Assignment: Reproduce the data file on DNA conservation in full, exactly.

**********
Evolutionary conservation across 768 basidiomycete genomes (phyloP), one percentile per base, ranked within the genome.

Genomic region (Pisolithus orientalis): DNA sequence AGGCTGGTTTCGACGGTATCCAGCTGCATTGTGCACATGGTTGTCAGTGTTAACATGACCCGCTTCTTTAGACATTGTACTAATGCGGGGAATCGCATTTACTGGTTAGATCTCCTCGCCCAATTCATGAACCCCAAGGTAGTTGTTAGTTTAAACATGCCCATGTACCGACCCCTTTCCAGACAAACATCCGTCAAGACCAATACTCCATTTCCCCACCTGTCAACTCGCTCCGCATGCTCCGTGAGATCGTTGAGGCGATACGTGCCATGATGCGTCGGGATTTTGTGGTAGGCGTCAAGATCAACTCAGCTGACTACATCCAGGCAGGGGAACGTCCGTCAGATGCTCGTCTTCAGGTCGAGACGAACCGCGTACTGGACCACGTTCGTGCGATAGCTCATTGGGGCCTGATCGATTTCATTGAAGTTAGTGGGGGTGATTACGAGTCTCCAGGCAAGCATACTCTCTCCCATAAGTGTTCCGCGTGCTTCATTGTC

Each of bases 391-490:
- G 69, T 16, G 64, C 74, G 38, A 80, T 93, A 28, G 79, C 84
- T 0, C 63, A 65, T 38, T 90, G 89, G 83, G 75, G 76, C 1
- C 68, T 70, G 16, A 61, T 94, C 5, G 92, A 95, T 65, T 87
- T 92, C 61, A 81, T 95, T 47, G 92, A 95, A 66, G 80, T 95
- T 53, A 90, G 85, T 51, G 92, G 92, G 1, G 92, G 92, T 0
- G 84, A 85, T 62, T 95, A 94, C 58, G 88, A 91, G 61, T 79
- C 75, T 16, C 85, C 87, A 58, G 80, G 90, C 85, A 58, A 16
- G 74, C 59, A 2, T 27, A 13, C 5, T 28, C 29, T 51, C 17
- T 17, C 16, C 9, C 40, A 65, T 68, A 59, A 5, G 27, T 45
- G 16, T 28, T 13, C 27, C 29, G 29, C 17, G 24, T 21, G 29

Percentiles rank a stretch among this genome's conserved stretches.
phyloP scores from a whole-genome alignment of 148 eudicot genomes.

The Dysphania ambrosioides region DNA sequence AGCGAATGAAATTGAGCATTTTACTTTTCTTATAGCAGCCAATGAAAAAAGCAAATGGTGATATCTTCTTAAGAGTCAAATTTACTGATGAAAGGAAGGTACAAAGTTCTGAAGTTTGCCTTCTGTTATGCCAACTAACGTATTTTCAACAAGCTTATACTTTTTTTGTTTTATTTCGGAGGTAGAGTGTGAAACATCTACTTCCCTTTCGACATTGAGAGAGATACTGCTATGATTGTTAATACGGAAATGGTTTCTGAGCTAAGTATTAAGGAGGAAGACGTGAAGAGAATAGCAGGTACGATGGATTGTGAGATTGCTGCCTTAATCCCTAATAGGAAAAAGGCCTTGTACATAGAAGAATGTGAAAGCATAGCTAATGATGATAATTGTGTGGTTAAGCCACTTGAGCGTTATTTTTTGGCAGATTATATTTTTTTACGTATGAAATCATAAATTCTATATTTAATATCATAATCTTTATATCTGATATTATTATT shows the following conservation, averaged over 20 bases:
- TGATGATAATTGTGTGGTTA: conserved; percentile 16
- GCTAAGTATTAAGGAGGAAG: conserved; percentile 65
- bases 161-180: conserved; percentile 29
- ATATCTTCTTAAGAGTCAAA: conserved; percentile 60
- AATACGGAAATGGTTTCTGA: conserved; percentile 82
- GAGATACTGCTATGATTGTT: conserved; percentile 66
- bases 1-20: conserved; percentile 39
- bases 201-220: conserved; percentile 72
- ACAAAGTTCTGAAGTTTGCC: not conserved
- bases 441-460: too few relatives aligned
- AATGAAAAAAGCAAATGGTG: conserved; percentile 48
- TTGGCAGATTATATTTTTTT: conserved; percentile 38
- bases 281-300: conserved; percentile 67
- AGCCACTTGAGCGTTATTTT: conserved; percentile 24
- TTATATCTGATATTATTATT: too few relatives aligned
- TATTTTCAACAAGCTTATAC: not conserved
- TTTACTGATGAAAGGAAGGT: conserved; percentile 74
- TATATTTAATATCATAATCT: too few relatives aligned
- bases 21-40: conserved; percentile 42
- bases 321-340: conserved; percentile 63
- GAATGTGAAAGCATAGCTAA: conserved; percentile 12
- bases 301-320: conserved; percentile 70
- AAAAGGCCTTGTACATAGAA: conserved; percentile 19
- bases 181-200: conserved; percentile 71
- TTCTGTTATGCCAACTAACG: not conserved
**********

Evolutionary conservation across 768 basidiomycete genomes (phyloP), one percentile per base, ranked within the genome.

Genomic region (Pisolithus orientalis): DNA sequence AGGCTGGTTTCGACGGTATCCAGCTGCATTGTGCACATGGTTGTCAGTGTTAACATGACCCGCTTCTTTAGACATTGTACTAATGCGGGGAATCGCATTTACTGGTTAGATCTCCTCGCCCAATTCATGAACCCCAAGGTAGTTGTTAGTTTAAACATGCCCATGTACCGACCCCTTTCCAGACAAACATCCGTCAAGACCAATACTCCATTTCCCCACCTGTCAACTCGCTCCGCATGCTCCGTGAGATCGTTGAGGCGATACGTGCCATGATGCGTCGGGATTTTGTGGTAGGCGTCAAGATCAACTCAGCTGACTACATCCAGGCAGGGGAACGTCCGTCAGATGCTCGTCTTCAGGTCGAGACGAACCGCGTACTGGACCACGTTCGTGCGATAGCTCATTGGGGCCTGATCGATTTCATTGAAGTTAGTGGGGGTGATTACGAGTCTCCAGGCAAGCATACTCTCTCCCATAAGTGTTCCGCGTGCTTCATTGTC

Each of bases 391-490:
- G 69, T 16, G 64, C 74, G 38, A 80, T 93, A 28, G 79, C 84
- T 0, C 63, A 65, T 38, T 90, G 89, G 83, G 75, G 76, C 1
- C 68, T 70, G 16, A 61, T 94, C 5, G 92, A 95, T 65, T 87
- T 92, C 61, A 81, T 95, T 47, G 92, A 95, A 66, G 80, T 95
- T 53, A 90, G 85, T 51, G 92, G 92, G 1, G 92, G 92, T 0
- G 84, A 85, T 62, T 95, A 94, C 58, G 88, A 91, G 61, T 79
- C 75, T 16, C 85, C 87, A 58, G 80, G 90, C 85, A 58, A 16
- G 74, C 59, A 2, T 27, A 13, C 5, T 28, C 29, T 51, C 17
- T 17, C 16, C 9, C 40, A 65, T 68, A 59, A 5, G 27, T 45
- G 16, T 28, T 13, C 27, C 29, G 29, C 17, G 24, T 21, G 29

Percentiles rank a stretch among this genome's conserved stretches.
phyloP scores from a whole-genome alignment of 148 eudicot genomes.

The Dysphania ambrosioides region DNA sequence AGCGAATGAAATTGAGCATTTTACTTTTCTTATAGCAGCCAATGAAAAAAGCAAATGGTGATATCTTCTTAAGAGTCAAATTTACTGATGAAAGGAAGGTACAAAGTTCTGAAGTTTGCCTTCTGTTATGCCAACTAACGTATTTTCAACAAGCTTATACTTTTTTTGTTTTATTTCGGAGGTAGAGTGTGAAACATCTACTTCCCTTTCGACATTGAGAGAGATACTGCTATGATTGTTAATACGGAAATGGTTTCTGAGCTAAGTATTAAGGAGGAAGACGTGAAGAGAATAGCAGGTACGATGGATTGTGAGATTGCTGCCTTAATCCCTAATAGGAAAAAGGCCTTGTACATAGAAGAATGTGAAAGCATAGCTAATGATGATAATTGTGTGGTTAAGCCACTTGAGCGTTATTTTTTGGCAGATTATATTTTTTTACGTATGAAATCATAAATTCTATATTTAATATCATAATCTTTATATCTGATATTATTATT shows the following conservation, averaged over 20 bases:
- TGATGATAATTGTGTGGTTA: conserved; percentile 16
- GCTAAGTATTAAGGAGGAAG: conserved; percentile 65
- bases 161-180: conserved; percentile 29
- ATATCTTCTTAAGAGTCAAA: conserved; percentile 60
- AATACGGAAATGGTTTCTGA: conserved; percentile 82
- GAGATACTGCTATGATTGTT: conserved; percentile 66
- bases 1-20: conserved; percentile 39
- bases 201-220: conserved; percentile 72
- ACAAAGTTCTGAAGTTTGCC: not conserved
- bases 441-460: too few relatives aligned
- AATGAAAAAAGCAAATGGTG: conserved; percentile 48
- TTGGCAGATTATATTTTTTT: conserved; percentile 38
- bases 281-300: conserved; percentile 67
- AGCCACTTGAGCGTTATTTT: conserved; percentile 24
- TTATATCTGATATTATTATT: too few relatives aligned
- TATTTTCAACAAGCTTATAC: not conserved
- TTTACTGATGAAAGGAAGGT: conserved; percentile 74
- TATATTTAATATCATAATCT: too few relatives aligned
- bases 21-40: conserved; percentile 42
- bases 321-340: conserved; percentile 63
- GAATGTGAAAGCATAGCTAA: conserved; percentile 12
- bases 301-320: conserved; percentile 70
- AAAAGGCCTTGTACATAGAA: conserved; percentile 19
- bases 181-200: conserved; percentile 71
- TTCTGTTATGCCAACTAACG: not conserved